Shenandoah, which is set in the Civil War, was produced during the Vietnam War and critics then noted the obvious parallels between the storyline and the situation in the US. Now during the conflict in Iraq, said Bakula, "When you're doing a piece and your opening song has lyrics such as, 'Someone writes a slogan, someone raises a flag, someone finds and enemy to blame,' it's hard not to be...overwhelmed isn't really the right word, but consumed by that thought and its relevance. And at the end of the piece, when I'm singing again, the lyrics are 'North or South, they're all our children, born of flesh and joy and pain.'"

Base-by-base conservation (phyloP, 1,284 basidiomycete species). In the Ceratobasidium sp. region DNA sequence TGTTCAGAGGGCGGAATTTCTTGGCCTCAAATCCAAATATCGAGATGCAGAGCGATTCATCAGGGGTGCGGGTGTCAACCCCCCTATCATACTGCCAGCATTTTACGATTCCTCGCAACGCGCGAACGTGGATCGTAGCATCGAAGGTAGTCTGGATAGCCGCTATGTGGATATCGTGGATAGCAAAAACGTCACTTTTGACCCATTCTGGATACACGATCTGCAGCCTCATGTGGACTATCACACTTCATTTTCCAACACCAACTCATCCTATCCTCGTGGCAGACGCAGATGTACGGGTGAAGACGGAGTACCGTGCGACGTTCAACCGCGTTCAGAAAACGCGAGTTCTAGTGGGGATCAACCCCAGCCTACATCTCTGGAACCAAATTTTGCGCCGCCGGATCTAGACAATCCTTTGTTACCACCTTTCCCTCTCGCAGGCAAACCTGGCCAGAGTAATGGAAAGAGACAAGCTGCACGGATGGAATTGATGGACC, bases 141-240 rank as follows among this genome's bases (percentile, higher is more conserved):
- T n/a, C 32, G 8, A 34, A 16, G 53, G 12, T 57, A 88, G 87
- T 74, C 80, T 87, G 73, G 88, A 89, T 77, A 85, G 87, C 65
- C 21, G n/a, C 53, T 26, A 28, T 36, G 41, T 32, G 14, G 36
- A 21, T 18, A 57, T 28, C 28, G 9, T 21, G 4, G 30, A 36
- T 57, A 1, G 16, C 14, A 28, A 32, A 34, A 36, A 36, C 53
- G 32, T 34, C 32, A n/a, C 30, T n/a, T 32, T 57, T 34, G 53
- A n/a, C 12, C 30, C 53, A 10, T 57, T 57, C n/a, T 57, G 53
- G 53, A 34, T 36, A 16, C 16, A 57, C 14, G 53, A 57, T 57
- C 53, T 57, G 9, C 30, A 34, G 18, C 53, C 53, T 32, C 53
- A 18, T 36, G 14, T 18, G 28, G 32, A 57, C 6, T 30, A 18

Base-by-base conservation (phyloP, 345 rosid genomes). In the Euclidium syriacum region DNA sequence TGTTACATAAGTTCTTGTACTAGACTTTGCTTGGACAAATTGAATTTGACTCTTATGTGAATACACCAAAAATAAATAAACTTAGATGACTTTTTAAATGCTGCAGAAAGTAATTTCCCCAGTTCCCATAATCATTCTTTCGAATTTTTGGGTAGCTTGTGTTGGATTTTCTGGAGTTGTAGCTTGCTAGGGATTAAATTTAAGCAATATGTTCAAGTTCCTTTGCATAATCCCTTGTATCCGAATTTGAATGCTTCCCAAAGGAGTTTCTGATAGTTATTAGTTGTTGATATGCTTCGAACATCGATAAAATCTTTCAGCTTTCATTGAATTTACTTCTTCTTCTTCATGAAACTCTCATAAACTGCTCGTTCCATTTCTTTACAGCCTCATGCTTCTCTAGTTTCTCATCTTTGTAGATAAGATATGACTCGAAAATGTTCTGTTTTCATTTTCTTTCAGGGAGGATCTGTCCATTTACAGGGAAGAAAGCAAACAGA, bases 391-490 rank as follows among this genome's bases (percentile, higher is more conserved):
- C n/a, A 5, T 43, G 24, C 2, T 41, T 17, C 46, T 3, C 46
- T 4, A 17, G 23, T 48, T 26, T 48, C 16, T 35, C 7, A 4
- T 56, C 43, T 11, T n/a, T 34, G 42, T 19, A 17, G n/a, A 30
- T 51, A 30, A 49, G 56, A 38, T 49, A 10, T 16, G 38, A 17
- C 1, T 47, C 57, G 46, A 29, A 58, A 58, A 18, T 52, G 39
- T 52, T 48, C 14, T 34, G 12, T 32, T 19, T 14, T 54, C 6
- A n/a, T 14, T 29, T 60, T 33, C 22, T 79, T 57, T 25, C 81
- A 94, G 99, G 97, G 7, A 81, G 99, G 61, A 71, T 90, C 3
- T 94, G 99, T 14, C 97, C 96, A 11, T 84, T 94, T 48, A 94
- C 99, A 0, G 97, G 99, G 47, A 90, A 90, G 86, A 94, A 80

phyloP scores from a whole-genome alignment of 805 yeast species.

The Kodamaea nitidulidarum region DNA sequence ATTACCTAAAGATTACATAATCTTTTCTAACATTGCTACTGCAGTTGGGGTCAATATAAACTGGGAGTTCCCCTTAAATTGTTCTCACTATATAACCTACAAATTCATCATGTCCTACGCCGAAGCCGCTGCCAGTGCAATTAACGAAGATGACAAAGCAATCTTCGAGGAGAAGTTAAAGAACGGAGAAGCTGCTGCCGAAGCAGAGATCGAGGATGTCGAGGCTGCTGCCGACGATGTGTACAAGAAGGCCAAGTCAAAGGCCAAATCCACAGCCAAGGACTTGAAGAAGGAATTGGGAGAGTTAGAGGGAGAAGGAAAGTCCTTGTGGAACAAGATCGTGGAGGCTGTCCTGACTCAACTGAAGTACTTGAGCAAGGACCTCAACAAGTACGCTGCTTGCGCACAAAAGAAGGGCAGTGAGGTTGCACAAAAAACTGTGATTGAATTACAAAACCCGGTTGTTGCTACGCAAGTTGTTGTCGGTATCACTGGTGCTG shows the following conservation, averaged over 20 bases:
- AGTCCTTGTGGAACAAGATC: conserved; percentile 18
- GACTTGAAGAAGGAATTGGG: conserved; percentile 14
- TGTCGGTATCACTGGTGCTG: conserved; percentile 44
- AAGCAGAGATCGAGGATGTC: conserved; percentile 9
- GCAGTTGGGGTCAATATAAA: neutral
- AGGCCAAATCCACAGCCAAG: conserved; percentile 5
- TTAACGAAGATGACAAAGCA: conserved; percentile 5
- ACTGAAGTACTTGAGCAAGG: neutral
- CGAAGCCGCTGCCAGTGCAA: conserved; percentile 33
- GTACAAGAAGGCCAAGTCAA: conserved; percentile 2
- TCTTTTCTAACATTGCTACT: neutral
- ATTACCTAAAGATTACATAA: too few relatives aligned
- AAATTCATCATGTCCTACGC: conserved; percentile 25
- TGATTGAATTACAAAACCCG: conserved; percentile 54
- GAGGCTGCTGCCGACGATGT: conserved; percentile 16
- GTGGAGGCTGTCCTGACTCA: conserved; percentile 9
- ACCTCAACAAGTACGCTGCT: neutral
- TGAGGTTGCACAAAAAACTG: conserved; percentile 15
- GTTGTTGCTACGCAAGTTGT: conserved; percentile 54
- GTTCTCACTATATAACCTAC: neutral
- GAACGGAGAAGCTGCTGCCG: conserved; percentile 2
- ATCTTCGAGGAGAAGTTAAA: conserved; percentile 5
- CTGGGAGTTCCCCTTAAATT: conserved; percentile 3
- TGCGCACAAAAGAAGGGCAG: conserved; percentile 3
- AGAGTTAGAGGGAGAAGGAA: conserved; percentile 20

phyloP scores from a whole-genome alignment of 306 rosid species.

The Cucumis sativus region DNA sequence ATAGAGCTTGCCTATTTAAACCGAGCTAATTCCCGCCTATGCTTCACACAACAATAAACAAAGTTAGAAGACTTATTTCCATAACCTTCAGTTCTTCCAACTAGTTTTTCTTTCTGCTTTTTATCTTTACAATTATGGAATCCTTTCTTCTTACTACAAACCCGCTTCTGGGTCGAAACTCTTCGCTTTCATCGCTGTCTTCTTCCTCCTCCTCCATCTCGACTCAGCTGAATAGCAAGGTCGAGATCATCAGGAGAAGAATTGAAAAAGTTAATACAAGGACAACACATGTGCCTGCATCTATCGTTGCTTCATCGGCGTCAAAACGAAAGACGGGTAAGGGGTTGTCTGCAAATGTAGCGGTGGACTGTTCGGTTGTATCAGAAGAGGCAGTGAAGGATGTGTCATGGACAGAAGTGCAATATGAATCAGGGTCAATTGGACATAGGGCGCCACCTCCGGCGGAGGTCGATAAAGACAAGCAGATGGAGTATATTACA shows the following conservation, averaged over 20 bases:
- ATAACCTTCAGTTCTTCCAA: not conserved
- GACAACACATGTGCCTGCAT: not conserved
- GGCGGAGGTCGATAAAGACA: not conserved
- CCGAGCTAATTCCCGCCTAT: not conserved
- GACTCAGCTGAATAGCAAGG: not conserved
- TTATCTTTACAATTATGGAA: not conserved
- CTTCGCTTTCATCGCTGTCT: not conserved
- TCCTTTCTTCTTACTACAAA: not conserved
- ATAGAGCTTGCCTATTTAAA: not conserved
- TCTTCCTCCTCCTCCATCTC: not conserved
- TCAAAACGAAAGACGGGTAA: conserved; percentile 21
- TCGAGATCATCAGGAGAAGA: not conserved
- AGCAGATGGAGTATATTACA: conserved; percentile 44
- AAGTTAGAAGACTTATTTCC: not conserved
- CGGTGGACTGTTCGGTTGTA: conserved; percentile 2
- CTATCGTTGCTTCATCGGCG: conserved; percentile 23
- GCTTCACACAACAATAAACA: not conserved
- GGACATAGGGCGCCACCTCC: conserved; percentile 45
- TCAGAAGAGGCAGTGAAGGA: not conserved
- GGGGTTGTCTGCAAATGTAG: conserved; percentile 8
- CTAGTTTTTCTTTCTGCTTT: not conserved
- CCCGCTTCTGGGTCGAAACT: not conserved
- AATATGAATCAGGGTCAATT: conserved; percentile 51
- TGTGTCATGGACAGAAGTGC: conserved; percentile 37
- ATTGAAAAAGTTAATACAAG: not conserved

Philosophically, revealed the actor, "the way I live my life, and as the world gets smaller and smaller, I truly do believe on the planet we are all brothers and sisters and they are all our sons and daughters regardless of race, background, where they live on the planet." He said he thought everyone involved in the show is aware of the relevance for modern life and "very much bent on this mission of presenting an idea, an image, notions and philosophies that people in an audience can take with them and talk about outside." It isn't preachy, he added: "It's not, if you're against the war and you're a Democrat, then you're going to love this show." His character is flawed and the musical is not preachy. When he hears people crying during the second act, he admitted, he "sort of want[s] to reach out and hug them."